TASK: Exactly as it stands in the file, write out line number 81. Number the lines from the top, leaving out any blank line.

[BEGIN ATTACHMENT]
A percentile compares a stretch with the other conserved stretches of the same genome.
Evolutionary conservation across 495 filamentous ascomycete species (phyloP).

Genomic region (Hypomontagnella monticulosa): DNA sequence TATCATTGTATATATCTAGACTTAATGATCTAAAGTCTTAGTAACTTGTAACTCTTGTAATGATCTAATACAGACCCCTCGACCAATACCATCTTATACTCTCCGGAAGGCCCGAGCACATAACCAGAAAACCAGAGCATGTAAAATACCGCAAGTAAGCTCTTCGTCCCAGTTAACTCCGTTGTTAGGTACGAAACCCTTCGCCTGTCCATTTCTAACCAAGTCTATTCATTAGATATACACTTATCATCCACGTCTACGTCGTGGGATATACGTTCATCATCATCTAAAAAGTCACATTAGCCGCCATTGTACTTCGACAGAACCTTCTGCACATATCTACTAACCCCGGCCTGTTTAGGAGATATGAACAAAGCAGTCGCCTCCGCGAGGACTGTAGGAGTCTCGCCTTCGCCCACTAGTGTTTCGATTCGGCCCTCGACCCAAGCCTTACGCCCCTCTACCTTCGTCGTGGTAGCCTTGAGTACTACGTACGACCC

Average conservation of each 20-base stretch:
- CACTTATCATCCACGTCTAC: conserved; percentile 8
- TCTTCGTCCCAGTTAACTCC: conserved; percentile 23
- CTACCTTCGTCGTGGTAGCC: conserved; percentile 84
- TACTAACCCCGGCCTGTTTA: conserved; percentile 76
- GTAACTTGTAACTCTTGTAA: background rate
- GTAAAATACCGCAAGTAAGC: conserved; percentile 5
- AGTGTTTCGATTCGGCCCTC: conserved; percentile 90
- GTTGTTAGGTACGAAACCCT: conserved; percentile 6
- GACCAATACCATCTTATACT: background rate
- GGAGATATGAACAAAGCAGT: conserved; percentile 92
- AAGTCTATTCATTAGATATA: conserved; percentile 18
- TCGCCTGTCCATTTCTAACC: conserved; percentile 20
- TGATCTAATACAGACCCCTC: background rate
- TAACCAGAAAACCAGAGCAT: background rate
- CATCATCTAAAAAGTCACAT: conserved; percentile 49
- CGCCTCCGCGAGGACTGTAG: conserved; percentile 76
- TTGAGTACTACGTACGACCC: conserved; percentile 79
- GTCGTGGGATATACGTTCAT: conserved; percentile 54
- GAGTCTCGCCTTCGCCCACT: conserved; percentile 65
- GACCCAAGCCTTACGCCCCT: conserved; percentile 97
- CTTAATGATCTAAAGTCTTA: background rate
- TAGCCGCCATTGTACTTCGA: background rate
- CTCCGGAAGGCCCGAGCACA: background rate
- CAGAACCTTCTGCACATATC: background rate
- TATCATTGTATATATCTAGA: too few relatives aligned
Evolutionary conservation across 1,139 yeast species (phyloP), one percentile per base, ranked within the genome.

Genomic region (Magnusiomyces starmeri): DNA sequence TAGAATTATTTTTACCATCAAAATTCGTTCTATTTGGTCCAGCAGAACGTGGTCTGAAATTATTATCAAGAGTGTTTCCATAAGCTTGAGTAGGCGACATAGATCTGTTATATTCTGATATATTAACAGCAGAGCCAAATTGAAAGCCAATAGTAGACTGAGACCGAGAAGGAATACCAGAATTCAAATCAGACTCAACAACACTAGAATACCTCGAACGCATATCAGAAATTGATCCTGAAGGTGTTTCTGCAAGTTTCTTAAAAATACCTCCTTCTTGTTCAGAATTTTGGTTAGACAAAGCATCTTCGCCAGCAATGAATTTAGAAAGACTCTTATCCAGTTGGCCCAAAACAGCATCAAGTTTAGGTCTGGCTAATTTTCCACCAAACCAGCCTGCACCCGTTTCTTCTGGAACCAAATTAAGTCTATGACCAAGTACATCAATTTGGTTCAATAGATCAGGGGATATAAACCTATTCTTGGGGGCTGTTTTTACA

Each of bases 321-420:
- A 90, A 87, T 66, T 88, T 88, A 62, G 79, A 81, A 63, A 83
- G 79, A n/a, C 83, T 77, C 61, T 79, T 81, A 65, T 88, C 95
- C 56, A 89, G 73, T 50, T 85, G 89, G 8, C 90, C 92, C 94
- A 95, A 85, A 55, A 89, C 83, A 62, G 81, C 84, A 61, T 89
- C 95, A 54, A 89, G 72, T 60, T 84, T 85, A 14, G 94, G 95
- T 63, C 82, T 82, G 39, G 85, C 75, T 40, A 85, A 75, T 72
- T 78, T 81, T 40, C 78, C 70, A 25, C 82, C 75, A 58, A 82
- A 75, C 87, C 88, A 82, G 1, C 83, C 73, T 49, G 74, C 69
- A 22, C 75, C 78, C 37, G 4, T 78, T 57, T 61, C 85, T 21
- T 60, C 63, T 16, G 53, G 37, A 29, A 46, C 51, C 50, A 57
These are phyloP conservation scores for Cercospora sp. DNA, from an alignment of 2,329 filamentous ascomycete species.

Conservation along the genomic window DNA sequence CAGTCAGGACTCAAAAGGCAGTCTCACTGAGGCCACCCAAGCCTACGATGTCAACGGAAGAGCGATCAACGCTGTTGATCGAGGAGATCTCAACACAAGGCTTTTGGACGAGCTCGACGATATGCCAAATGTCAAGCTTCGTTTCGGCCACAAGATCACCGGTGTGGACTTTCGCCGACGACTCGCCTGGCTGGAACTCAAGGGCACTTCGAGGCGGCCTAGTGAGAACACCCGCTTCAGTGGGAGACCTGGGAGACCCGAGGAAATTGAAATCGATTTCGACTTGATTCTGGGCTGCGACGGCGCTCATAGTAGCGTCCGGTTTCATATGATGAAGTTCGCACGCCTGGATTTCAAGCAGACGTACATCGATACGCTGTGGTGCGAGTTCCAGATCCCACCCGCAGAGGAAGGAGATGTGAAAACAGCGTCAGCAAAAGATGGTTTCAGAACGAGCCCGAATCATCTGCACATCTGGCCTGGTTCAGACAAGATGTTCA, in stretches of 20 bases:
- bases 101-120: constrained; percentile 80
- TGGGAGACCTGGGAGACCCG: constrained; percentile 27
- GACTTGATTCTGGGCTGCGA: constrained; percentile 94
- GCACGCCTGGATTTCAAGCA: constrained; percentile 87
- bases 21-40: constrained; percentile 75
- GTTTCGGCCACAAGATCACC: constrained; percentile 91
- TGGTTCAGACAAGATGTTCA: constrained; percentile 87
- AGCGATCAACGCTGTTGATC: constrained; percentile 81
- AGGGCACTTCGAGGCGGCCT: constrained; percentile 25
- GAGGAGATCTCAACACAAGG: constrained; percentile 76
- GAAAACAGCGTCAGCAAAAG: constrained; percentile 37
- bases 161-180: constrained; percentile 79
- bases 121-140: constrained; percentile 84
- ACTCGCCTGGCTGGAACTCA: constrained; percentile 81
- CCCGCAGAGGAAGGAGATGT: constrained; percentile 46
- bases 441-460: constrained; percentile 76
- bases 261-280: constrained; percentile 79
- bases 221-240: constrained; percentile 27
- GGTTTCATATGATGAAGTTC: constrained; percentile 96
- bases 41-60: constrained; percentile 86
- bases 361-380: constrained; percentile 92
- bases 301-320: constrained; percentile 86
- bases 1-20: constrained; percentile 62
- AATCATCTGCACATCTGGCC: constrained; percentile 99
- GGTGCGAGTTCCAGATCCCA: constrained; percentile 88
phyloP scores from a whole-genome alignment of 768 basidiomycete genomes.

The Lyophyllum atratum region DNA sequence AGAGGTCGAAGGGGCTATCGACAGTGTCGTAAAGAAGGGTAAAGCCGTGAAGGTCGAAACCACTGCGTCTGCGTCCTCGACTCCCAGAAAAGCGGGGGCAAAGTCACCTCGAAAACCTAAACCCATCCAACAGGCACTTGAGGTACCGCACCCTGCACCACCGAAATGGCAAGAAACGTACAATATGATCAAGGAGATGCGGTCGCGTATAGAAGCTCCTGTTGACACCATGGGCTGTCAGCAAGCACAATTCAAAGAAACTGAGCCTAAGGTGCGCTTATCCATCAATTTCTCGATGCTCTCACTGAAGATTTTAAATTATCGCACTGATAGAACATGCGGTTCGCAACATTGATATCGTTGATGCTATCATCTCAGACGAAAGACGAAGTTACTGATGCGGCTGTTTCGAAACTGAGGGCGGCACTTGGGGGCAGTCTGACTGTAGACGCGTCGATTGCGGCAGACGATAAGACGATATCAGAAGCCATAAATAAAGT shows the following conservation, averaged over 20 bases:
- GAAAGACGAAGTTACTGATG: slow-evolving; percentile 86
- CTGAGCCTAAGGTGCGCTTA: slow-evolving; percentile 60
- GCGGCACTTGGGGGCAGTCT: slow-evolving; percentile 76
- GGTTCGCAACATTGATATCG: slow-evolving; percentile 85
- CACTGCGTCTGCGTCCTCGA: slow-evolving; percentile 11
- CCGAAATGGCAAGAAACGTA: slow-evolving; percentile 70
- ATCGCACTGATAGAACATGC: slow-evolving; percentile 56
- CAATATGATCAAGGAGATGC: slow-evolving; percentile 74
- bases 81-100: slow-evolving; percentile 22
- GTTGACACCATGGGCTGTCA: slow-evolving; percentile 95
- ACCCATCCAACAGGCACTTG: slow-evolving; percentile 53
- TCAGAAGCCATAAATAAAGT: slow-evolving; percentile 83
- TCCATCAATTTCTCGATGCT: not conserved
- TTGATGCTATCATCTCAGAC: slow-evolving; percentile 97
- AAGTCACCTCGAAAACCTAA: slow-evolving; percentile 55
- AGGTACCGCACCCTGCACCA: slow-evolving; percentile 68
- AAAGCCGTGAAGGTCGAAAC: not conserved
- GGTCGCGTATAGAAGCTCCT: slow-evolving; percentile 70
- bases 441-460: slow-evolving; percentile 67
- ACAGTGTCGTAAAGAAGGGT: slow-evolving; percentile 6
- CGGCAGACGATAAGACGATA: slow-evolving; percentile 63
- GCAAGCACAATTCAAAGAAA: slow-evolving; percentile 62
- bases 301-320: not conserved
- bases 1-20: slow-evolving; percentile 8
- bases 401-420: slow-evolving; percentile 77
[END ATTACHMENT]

- GTTGACACCATGGGCTGTCA: slow-evolving; percentile 95